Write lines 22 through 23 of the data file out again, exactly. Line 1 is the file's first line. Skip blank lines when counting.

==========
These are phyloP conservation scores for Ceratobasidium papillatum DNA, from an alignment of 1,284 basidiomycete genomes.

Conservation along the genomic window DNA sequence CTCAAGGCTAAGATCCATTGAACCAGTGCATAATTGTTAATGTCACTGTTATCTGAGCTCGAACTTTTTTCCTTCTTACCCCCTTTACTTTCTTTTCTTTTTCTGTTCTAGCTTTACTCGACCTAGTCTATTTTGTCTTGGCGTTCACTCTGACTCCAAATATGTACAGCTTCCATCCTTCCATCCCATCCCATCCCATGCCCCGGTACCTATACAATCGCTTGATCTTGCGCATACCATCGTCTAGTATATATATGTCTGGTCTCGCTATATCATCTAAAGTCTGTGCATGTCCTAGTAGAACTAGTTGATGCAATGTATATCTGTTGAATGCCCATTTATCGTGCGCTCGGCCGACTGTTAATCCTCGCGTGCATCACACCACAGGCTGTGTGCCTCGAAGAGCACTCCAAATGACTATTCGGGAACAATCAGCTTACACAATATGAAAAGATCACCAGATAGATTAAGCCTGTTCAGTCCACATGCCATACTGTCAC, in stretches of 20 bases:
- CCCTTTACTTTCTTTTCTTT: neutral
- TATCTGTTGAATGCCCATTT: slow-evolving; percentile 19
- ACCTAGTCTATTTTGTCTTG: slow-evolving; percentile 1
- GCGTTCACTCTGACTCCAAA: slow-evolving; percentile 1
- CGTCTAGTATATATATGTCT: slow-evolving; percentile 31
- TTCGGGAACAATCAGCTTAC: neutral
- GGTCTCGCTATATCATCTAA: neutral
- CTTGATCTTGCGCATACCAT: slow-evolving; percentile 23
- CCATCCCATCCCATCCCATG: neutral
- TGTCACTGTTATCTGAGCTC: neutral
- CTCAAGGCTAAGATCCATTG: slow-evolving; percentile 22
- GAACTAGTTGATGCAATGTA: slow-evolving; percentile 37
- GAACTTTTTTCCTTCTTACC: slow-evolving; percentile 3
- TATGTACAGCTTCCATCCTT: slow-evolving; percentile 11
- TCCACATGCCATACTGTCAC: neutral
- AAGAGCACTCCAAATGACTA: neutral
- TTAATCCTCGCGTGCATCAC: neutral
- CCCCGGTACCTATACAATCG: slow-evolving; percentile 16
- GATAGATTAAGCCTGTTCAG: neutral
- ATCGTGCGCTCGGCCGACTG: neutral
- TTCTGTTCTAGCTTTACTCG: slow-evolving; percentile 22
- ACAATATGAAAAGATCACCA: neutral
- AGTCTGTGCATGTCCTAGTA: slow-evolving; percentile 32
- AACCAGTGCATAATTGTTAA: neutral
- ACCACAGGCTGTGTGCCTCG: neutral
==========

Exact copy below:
- ATCGTGCGCTCGGCCGACTG: neutral
- TTCTGTTCTAGCTTTACTCG: slow-evolving; percentile 22